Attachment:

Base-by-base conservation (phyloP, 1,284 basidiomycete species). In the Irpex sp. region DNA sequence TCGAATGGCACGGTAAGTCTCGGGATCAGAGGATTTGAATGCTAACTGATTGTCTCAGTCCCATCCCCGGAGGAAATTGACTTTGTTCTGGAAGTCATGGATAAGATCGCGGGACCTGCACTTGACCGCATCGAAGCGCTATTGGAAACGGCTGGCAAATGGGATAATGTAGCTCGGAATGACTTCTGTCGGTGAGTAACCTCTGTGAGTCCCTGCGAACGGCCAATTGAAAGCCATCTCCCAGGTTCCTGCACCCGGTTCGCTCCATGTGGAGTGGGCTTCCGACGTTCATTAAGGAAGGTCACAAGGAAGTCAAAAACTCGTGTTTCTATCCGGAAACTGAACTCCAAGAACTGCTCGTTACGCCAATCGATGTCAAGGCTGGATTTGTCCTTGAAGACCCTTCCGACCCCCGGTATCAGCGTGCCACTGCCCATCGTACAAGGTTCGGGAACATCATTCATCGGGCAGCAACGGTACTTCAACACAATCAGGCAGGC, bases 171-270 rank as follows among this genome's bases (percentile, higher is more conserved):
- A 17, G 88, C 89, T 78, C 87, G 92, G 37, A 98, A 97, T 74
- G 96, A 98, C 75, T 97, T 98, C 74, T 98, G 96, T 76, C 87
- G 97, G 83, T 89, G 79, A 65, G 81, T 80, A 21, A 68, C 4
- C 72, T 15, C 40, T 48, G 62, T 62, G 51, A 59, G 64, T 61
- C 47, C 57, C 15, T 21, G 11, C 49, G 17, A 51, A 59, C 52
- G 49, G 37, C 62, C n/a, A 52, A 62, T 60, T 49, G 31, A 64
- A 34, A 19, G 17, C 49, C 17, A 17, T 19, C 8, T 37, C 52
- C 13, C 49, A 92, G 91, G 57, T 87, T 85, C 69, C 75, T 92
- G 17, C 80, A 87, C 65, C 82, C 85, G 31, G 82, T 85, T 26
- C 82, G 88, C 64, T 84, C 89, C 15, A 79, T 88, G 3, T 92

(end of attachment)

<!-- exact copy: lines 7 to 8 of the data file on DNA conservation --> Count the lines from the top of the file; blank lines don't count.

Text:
- G 49, G 37, C 62, C n/a, A 52, A 62, T 60, T 49, G 31, A 64
- A 34, A 19, G 17, C 49, C 17, A 17, T 19, C 8, T 37, C 52